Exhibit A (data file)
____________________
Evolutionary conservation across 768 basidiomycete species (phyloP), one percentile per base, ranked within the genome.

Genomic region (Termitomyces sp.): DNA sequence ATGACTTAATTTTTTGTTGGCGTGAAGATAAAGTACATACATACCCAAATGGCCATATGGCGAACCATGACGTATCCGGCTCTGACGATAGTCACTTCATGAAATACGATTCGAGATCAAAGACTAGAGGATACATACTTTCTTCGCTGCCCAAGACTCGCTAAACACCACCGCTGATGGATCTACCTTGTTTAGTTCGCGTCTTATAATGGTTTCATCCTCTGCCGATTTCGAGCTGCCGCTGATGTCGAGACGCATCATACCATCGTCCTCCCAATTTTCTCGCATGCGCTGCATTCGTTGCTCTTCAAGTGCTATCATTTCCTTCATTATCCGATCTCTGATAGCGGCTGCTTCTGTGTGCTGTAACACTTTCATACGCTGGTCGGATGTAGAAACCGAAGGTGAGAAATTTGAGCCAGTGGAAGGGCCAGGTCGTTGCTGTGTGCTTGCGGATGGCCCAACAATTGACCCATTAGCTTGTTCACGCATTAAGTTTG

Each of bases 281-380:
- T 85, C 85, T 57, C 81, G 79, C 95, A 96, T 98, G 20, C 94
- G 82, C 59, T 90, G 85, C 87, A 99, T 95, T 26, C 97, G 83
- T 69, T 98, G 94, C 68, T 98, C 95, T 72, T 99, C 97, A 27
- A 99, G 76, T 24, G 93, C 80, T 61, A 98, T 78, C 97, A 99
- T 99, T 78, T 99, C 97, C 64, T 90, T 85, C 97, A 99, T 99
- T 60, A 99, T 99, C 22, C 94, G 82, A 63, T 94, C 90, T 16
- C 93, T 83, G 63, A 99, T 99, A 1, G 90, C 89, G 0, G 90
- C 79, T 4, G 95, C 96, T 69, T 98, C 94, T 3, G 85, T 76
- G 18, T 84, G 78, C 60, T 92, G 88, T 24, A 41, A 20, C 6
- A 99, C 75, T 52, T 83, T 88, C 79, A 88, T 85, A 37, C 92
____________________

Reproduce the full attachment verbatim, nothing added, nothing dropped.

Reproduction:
Evolutionary conservation across 768 basidiomycete species (phyloP), one percentile per base, ranked within the genome.

Genomic region (Termitomyces sp.): DNA sequence ATGACTTAATTTTTTGTTGGCGTGAAGATAAAGTACATACATACCCAAATGGCCATATGGCGAACCATGACGTATCCGGCTCTGACGATAGTCACTTCATGAAATACGATTCGAGATCAAAGACTAGAGGATACATACTTTCTTCGCTGCCCAAGACTCGCTAAACACCACCGCTGATGGATCTACCTTGTTTAGTTCGCGTCTTATAATGGTTTCATCCTCTGCCGATTTCGAGCTGCCGCTGATGTCGAGACGCATCATACCATCGTCCTCCCAATTTTCTCGCATGCGCTGCATTCGTTGCTCTTCAAGTGCTATCATTTCCTTCATTATCCGATCTCTGATAGCGGCTGCTTCTGTGTGCTGTAACACTTTCATACGCTGGTCGGATGTAGAAACCGAAGGTGAGAAATTTGAGCCAGTGGAAGGGCCAGGTCGTTGCTGTGTGCTTGCGGATGGCCCAACAATTGACCCATTAGCTTGTTCACGCATTAAGTTTG

Each of bases 281-380:
- T 85, C 85, T 57, C 81, G 79, C 95, A 96, T 98, G 20, C 94
- G 82, C 59, T 90, G 85, C 87, A 99, T 95, T 26, C 97, G 83
- T 69, T 98, G 94, C 68, T 98, C 95, T 72, T 99, C 97, A 27
- A 99, G 76, T 24, G 93, C 80, T 61, A 98, T 78, C 97, A 99
- T 99, T 78, T 99, C 97, C 64, T 90, T 85, C 97, A 99, T 99
- T 60, A 99, T 99, C 22, C 94, G 82, A 63, T 94, C 90, T 16
- C 93, T 83, G 63, A 99, T 99, A 1, G 90, C 89, G 0, G 90
- C 79, T 4, G 95, C 96, T 69, T 98, C 94, T 3, G 85, T 76
- G 18, T 84, G 78, C 60, T 92, G 88, T 24, A 41, A 20, C 6
- A 99, C 75, T 52, T 83, T 88, C 79, A 88, T 85, A 37, C 92